Yo, my humans, and welcome to my read-through of Bakuman Chapter 89: Title and Character Design, in which character growth is negated for plot reasons.
If you’re not caught up, please use this index here to catch up. There are no spoilers past the current chapter, so you won’t be spoiled – unless you are reading this chapter prematurely, which, uh, no judgment. I do that sometimes.
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Title and Character Design Summary
Written Storyboard Verdict
Saiko reads out Shujin’s written storyboard about their protagonist Kei Chimitsu and Shujin asks for input. Saiko provides his eye for the scene that’s forming simply as a result of reading the piece. He has tons of visual ideas already, including some preliminary character design elements. Shujin’s amazed.
Saiko also points out that the expository detail helps with what Saiko wants to emphasize. He recognizes, however, that he’s going to need to decide what to cut and what to keep, but he’s certain of one thing: this process works.
Saiko’s excited by the process of figuring out how to divide the panels and add pauses on his own. He always felt a little constricted before.
When Shujin apologizes, Saiko reminds him that he thought it was necessary for writers to sketch the story out beforehand. This has opened his eyes, though: when it’s written, he can visualize it much better.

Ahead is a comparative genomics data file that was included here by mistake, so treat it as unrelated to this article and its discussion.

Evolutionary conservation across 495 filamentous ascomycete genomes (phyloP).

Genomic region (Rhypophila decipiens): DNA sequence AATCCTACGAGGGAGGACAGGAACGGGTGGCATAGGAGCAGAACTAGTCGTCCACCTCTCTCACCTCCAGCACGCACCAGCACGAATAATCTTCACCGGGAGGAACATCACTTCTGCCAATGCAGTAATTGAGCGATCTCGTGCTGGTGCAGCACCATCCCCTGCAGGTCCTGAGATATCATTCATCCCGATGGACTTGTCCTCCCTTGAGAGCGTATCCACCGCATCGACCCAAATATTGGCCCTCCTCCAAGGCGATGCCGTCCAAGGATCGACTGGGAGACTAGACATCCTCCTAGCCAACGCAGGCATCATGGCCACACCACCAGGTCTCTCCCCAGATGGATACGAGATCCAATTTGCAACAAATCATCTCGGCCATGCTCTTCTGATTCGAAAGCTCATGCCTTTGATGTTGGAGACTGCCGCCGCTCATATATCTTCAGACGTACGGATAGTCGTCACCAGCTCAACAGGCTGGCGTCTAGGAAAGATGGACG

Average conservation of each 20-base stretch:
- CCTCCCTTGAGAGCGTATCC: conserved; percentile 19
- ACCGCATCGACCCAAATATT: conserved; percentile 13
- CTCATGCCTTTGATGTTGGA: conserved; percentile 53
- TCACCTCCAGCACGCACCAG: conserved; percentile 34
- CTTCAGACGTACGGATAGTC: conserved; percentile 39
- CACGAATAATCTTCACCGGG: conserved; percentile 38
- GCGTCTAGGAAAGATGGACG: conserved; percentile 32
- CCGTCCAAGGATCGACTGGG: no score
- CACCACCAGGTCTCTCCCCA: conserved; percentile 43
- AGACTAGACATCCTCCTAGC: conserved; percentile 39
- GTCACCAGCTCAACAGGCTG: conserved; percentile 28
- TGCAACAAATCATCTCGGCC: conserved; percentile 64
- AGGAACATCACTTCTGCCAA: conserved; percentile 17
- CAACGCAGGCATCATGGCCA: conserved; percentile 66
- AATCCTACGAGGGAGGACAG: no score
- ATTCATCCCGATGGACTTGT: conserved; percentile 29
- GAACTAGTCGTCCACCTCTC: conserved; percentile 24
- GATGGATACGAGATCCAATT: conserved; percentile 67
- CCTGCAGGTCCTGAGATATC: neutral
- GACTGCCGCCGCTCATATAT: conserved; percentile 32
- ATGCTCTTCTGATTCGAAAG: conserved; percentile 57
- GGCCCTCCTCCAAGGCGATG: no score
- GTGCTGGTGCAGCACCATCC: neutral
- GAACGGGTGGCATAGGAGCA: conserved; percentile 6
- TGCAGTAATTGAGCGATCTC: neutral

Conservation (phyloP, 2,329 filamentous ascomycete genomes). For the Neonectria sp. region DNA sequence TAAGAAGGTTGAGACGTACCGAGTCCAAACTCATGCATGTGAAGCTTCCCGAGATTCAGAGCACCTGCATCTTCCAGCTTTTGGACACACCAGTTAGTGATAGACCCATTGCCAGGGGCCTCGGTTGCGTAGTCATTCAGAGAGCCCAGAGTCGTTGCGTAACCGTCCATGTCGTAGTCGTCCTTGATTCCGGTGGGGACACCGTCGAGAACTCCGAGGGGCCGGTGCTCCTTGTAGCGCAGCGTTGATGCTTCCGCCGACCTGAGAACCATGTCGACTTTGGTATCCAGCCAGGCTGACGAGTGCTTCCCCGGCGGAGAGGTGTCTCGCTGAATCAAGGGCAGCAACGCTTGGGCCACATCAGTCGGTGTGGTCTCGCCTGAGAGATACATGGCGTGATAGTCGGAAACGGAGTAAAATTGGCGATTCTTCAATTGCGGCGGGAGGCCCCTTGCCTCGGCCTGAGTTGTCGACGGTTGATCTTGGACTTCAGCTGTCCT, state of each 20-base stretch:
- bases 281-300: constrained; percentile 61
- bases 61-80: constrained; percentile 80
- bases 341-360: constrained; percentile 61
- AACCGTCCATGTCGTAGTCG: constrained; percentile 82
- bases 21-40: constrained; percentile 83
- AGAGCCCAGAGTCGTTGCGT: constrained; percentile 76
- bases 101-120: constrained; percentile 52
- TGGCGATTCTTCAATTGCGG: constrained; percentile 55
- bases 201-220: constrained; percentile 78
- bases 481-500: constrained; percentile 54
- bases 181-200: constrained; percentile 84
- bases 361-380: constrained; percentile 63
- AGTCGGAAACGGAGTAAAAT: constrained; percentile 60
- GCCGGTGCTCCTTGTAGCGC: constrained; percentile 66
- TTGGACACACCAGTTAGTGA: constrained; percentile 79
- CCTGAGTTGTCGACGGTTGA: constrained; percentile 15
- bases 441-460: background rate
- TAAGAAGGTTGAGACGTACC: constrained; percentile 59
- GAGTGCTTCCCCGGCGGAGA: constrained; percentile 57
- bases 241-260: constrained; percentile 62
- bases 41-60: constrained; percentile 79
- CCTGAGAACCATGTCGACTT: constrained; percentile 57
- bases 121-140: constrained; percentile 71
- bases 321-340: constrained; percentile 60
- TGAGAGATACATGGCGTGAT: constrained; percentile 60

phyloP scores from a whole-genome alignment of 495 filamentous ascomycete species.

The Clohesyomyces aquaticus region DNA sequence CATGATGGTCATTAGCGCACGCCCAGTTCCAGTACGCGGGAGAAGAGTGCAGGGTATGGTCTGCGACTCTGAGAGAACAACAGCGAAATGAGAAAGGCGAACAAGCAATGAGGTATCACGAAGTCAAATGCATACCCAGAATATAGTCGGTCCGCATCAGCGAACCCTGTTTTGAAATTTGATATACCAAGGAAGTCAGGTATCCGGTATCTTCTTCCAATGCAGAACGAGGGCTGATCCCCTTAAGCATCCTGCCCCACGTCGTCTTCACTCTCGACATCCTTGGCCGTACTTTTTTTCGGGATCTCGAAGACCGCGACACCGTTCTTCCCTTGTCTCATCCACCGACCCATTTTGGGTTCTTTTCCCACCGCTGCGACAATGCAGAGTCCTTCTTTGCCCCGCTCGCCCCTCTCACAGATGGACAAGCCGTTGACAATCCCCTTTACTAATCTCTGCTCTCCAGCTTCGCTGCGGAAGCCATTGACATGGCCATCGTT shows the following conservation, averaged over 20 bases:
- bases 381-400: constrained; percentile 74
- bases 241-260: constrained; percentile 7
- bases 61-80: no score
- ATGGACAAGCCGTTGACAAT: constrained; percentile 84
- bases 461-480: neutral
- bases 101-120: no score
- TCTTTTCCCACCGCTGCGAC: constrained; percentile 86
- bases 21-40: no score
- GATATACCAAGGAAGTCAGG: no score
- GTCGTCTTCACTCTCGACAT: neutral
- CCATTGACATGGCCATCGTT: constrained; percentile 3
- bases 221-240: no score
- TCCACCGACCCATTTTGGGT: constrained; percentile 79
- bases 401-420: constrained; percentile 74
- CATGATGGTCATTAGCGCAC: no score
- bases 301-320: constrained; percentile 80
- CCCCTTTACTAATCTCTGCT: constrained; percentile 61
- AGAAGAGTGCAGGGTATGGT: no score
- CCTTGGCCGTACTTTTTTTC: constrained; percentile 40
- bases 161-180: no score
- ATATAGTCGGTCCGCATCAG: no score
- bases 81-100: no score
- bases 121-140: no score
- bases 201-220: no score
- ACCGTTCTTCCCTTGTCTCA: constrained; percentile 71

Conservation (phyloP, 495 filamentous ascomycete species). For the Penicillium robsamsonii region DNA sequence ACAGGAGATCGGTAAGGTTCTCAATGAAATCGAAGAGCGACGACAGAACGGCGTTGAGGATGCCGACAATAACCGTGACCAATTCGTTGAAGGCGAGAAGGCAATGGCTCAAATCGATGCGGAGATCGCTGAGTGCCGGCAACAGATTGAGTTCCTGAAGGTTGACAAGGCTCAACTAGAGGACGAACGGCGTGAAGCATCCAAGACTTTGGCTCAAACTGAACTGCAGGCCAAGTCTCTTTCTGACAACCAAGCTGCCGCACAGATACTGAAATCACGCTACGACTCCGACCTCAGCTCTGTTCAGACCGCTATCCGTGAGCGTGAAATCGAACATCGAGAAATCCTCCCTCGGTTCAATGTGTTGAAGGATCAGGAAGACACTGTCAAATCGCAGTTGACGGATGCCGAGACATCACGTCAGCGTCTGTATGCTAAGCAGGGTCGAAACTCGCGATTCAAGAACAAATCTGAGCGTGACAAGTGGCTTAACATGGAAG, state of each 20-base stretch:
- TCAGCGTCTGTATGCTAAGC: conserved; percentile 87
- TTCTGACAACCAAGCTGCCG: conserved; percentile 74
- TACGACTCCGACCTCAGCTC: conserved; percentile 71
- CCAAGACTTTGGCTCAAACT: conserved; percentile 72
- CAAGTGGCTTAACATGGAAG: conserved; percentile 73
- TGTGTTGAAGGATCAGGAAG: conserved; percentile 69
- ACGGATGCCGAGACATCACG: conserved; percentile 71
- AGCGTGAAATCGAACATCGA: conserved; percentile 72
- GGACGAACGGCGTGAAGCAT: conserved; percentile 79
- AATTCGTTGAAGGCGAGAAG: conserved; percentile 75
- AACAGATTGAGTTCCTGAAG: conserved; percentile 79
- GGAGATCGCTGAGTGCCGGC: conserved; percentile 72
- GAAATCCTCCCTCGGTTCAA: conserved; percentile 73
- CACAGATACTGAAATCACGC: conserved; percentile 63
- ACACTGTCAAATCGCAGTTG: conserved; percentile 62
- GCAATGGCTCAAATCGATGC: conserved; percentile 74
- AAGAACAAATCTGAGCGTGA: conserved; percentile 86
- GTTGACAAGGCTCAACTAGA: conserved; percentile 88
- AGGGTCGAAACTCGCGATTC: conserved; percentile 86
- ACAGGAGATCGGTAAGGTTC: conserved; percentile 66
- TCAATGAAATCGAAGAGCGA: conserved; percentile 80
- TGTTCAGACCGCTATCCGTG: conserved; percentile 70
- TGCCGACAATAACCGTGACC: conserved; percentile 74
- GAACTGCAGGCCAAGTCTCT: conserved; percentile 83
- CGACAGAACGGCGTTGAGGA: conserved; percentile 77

Shujin wonders if the verbosity will be an issue; Saiko wants as much detail as possible because it will help him understand the characters better, but it will take him longer to work on a page than before. Shujin will also need more time. Kaya happily cleans the studio.
The boys discuss their timelines for producing the pages. It’ll take them each a few days to get their respective jobs done; they’ll probably finish around the first or second. They discuss working through New Year. They both decide to do so, and afterward, they’ll look and see whether there are any improvements relative to the first storyboard.
They want to make it as good as possible before showing Hattori, and they’re determined to beat Eiji. Shujin remembers his wife at that moment, and Kaya is perfectly fine letting them work through New Year; she’ll make them a treat. Shujin promises to drop by her parent’s place for a greeting, but Kaya eases his mind since they aren’t sticklers for that.
The Same Energy